September 2010 Archives — Broken Links Archive

JavaScript: The Selectors API

JavaScript libraries like jQuery and Prototype are amazing; flexible and powerful, they standardise processes and make cross-browser scripting really easy. I rarely work on a project nowadays where a library isn’t used.

Their ease-of-use has a slight drawback, however: it’s easy to rely on them too much, and lose sight of new developments in JavaScript. This was the reason for my not really paying much attention to an exciting recent introduction, the Selectors API, until I had cause to use it on a personal project.

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Using SVG in CSS with JavaScript detection

With the release of IE9 and Firefox 4 all major browsers are going to support using SVG in the img element or as a CSS background image, which is great news as SVG images are good for high definition, scalable websites. I’ve written a couple of posts recently about using SVG with the background-image property, and how to cope with browsers that don’t support it. The method I came up with works, but is far from elegant; for one thing, it doesn’t allow for transparency.

Another approach we can take to the problem is to use JavaScript to detect SVG support. Alexis Deveria wrote a script which detects if your browser supports SVG and, if not, replace the images with PNG. It’s a good script, but I wondered if there was an alternative.

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An IE9 review with a massive error

I downloaded the IE9 Beta last night, and while I haven’t had the chance to give it a proper once-over yet, I’m pretty impressed with its capabilities so far. The real star is the hardware acceleration, which opens pages so fast it seems like magic. The new HTML5 and CSS3 support is very welcome.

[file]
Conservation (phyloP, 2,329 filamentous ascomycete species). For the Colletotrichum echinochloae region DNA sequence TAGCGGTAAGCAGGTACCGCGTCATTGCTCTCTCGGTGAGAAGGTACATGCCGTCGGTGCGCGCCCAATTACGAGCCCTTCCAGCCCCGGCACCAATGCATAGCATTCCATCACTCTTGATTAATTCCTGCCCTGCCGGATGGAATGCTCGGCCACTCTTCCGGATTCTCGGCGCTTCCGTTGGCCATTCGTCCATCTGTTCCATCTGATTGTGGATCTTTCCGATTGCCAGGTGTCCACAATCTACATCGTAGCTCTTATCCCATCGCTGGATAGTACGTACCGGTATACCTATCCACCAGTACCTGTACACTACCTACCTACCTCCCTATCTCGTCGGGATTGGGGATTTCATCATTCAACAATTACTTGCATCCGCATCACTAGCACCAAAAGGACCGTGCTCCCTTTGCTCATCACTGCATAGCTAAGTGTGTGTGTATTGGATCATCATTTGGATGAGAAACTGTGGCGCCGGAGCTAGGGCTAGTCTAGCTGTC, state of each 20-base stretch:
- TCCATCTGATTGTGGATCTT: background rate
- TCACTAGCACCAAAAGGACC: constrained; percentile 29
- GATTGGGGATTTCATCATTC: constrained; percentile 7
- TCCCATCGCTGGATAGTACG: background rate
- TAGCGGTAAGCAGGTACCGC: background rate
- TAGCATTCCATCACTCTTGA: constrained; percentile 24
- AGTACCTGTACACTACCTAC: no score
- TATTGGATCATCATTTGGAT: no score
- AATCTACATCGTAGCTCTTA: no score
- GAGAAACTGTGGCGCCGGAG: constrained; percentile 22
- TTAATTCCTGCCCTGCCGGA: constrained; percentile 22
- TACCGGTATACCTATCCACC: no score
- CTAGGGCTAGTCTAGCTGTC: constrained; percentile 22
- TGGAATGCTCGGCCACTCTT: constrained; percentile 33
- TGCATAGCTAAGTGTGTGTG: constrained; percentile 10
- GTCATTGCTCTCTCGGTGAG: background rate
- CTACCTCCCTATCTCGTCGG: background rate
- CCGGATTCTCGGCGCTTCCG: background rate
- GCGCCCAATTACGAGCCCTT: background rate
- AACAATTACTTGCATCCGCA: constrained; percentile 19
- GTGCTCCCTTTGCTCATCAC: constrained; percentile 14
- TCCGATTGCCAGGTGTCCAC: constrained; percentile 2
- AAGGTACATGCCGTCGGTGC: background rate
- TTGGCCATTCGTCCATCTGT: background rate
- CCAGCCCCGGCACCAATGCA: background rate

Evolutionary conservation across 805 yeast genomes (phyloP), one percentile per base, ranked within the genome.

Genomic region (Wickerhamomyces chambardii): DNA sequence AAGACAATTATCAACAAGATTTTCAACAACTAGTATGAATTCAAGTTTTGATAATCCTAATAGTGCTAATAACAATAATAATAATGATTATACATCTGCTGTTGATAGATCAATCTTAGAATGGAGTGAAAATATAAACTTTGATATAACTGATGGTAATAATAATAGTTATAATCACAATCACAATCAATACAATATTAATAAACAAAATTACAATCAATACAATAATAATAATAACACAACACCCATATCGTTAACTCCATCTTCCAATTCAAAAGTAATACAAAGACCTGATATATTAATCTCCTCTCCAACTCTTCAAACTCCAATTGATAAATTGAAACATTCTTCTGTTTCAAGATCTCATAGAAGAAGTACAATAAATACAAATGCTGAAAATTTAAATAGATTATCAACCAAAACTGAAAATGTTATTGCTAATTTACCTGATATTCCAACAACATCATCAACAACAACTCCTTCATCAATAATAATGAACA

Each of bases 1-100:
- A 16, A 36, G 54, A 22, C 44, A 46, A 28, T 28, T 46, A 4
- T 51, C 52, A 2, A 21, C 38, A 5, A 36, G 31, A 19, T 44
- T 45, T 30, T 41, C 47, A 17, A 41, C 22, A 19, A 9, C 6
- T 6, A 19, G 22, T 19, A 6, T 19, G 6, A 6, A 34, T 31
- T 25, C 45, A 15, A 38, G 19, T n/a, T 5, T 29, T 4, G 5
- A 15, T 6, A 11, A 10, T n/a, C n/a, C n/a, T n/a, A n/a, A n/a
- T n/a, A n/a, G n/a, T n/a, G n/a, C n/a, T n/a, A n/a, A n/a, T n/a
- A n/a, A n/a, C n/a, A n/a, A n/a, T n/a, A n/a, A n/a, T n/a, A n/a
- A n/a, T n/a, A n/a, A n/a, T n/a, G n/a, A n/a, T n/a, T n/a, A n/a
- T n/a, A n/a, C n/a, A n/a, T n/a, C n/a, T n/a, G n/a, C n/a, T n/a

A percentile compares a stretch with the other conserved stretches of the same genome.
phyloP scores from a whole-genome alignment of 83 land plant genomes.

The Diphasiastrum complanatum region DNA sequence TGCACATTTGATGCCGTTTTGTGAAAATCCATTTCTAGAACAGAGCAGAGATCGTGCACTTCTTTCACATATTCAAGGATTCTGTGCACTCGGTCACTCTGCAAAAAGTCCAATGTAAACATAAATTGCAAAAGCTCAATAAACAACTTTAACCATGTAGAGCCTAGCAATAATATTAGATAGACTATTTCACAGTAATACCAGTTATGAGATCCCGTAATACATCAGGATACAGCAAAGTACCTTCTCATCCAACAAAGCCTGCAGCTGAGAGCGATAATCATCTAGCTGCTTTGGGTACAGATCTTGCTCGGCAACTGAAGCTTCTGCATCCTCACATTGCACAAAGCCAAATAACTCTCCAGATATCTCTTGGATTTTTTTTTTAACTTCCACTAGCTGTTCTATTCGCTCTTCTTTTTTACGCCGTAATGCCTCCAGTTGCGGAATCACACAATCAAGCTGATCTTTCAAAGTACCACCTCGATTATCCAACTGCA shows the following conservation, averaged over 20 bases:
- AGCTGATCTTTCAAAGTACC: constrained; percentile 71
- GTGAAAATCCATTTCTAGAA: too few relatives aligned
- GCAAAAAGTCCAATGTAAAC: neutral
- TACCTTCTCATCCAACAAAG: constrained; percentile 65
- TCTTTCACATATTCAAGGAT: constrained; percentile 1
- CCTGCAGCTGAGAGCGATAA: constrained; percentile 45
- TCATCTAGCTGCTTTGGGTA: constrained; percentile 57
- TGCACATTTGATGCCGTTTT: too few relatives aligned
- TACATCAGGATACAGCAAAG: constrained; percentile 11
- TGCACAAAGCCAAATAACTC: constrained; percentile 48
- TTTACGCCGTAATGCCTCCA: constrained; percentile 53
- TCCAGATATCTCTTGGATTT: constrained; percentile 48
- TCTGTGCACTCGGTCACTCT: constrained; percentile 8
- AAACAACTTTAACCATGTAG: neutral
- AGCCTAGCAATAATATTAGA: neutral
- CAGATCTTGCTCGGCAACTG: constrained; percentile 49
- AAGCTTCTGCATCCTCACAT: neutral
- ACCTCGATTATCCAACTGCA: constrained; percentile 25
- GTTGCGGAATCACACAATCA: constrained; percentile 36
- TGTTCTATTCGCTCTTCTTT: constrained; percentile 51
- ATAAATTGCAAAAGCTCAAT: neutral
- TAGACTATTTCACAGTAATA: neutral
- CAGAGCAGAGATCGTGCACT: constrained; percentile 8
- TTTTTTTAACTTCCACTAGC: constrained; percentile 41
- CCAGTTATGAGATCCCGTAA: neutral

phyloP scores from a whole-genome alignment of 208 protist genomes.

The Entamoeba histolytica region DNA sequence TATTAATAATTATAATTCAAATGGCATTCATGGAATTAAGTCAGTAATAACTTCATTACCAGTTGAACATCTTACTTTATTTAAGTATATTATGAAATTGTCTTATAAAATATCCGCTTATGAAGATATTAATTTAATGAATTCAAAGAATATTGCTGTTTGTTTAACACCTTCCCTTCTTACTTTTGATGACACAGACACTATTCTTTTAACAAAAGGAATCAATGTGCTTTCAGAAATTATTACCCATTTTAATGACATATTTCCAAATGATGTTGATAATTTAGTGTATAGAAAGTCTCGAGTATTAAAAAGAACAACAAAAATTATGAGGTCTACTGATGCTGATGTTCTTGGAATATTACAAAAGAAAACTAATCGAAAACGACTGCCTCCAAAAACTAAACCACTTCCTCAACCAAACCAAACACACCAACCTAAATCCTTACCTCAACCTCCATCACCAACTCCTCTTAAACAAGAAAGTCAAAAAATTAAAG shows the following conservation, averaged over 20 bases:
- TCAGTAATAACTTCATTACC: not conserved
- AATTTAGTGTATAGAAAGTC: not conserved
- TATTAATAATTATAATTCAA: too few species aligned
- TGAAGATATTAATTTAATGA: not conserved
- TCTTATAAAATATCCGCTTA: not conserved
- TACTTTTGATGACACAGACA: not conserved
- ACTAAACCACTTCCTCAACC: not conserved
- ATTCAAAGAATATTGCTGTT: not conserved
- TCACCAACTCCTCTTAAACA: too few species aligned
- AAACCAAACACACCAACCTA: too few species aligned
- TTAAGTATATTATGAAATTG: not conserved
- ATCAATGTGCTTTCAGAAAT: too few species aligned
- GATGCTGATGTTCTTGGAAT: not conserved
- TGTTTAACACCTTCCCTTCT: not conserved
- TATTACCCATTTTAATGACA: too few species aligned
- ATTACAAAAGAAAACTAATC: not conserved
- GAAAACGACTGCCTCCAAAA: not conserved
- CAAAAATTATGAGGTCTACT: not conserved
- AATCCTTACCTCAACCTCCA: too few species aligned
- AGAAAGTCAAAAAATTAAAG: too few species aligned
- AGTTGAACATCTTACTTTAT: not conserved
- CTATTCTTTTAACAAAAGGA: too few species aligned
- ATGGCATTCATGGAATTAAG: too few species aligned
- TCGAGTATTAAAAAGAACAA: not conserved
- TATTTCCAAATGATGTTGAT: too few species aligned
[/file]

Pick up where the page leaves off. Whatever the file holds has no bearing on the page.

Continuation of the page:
You can read an in-depth review of it at ZDNet, except it seems to be written by someone who doesn’t really understand CSS very well.

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HTML5 block-level link bug in IE7+

HTML5 allows the use of block elements inside the a tag, which was not permitted in HTML4. This means that you can wrap a link around whole sections of markup, making all of the child elements of the a become the link. You use it like so:

<a href="http://example.com">
  <div>
    <h3>I'm an example</h3>
  </div>
</a>

You can begin to use this straight away, as every browser supports it — although you must be wary of one rather glaring bug in Internet Explorer.

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Playing WebM in Safari with plugins

As you’re no doubt aware, HTML5 video is this year’s big thing — but there’s a dispute going on about which should become the default standard video codec. The current nascent de facto standard is H.264, but recently the new WebM format is gaining traction.

I’ve no idea how the web video format war will end. My preference is that a free, non-patent encumbered, high-quality video codec will become the standard, and WebM is the best fit for that description. Despite the recent announcement by the MPEG LA, the patent pool which controls licensing of H.264, that it will always be free for ‘video delivered to the internet without charge’, that still doesn’t make it free-as-in-speech, and still not free-as-in-beer for anyone wanting to build a business around video encoding/decoding (which includes, if I’m not mistaken, bundling it with a browser). All that said, my preference is meaningless in the face of so many vested business interests.

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Aside

I’ve updated my Speaking page to include more conferences, more videos, and a little on my speaking requirements and preferences. I’m planning to cut down on the number of talks I give in 2014 (twelve is too many), but am always open to interesting offers and opportunities, so please get in touch if you’re organising an event.

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